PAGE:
INBO Research Challenges

Innovative monitoring techniques

Monitoring provides crucial information that INBO uses to underpin nature policy and nature management in Flanders and beyond. By deploying innovative techniques, we aim to improve monitoring in terms of quality, frequency, accuracy and efficiency.

INBO continues to invest in valuable, long-term research infrastructure. This includes laboratories, greenhouses, nurseries and field measurement equipment such as camera traps, monitoring wells, sensors, drones, etc. In Flanders, we are coordinating with partners on how to use our research infrastructure more efficiently. We also want to further participate in national and international research infrastructures (IRIs) such as LifeWatch, DiSSCo, eLTER, ICOS and AnaEE.

INBO uses automation and citizen science for data collection in various monitoring networks. Examples of automation include radars, phenological cameras, climate stations, and sensors for soil moisture, for example. Citizen science involves citizens conducting scientific research, which offers significant scale advantages.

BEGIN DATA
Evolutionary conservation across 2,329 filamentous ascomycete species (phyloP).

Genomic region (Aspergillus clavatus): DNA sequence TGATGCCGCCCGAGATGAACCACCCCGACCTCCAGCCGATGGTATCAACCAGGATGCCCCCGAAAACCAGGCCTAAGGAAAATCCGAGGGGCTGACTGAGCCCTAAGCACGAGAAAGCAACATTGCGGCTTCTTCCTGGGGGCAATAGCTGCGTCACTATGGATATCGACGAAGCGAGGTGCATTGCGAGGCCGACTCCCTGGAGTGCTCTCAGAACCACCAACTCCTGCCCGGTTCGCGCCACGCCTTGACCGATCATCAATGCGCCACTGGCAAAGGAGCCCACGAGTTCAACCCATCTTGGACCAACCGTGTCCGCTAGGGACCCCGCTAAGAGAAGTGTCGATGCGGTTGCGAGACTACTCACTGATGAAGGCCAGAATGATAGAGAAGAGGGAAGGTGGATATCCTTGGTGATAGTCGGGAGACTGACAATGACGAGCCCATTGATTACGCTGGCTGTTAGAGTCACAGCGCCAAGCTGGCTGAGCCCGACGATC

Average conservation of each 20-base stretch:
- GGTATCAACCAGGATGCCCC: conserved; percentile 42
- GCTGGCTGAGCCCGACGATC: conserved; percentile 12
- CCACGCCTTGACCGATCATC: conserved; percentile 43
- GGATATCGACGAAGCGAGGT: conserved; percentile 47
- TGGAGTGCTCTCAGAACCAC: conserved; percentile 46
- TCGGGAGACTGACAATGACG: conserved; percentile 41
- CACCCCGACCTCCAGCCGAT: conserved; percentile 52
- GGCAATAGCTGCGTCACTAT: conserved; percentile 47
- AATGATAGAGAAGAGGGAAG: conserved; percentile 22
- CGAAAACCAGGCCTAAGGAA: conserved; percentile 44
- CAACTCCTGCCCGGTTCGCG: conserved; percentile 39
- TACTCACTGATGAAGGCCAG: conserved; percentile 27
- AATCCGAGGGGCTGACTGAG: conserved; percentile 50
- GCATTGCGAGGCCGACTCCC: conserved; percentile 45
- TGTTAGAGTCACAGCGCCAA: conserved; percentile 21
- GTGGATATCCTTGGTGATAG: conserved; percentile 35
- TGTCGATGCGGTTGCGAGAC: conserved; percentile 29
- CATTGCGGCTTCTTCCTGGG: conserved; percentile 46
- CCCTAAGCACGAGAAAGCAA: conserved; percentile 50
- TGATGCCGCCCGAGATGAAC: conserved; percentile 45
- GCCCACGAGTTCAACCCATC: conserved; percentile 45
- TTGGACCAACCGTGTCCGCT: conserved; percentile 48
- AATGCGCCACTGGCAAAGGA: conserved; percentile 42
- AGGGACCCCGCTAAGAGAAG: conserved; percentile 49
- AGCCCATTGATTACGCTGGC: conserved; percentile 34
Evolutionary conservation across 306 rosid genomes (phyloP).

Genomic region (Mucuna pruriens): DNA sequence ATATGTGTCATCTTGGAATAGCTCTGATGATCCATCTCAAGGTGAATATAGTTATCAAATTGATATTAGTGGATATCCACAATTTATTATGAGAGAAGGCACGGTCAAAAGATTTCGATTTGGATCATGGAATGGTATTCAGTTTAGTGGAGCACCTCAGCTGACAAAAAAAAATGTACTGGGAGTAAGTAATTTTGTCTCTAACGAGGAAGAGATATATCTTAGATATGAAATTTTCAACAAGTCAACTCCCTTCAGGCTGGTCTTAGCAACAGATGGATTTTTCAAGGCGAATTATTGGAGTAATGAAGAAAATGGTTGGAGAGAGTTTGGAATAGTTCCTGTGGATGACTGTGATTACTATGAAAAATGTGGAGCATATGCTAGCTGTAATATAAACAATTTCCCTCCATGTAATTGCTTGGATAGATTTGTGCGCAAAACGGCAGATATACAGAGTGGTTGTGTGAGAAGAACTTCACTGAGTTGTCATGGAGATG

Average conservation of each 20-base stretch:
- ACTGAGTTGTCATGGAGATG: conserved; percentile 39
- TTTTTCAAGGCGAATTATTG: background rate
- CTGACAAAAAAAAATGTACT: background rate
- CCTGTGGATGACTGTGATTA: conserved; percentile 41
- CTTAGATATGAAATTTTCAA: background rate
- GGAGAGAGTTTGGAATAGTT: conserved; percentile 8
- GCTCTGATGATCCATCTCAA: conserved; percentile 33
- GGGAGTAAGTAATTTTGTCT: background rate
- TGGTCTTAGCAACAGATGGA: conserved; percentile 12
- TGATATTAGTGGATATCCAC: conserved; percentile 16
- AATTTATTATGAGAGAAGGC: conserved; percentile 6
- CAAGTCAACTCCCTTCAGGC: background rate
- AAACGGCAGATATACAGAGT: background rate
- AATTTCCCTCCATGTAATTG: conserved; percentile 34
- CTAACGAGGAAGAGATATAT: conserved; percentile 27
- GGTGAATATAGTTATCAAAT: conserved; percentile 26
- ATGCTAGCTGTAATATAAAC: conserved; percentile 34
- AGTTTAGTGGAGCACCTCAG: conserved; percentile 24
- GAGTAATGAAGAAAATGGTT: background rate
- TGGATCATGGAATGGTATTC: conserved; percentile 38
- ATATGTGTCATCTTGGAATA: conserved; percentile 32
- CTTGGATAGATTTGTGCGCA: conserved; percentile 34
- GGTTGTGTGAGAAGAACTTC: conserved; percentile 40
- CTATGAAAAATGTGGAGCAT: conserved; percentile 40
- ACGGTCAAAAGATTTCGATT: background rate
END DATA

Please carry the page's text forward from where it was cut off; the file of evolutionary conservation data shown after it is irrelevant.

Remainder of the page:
INBO uses remote sensing data to monitor the state of habitats and ecosystems. Through drone imagery, we monitor open nature, forests and gulls nesting on building roofs. We use freely available orthophotos to detect, delineate and track specific types of land use. We also use time series of freely available satellite images to update the Biological Valuation Map outside Special Protection Areas and to identify agricultural crops.

INBO uses artificial intelligence (AI) and deep learning to detect land use changes on satellite and drone imagery, for example. This allows us to accelerate updates of the Biological Valuation Map and derived maps such as ecosystem vulnerability maps. We also use the techniques to automatically recognise plants and animals on camera images or sound recordings.

INBO’s genetics lab analyses genetic material (fauna and flora) which facilitates monitoring by means of environmental DNA (eDNA). eDNA allows a quick and efficient determination of which species are present, based on a soil or water sample, for example.

As an open science institute, INBO chooses open source software, open data, and shared scripts (e.g. with github) as much as possible.


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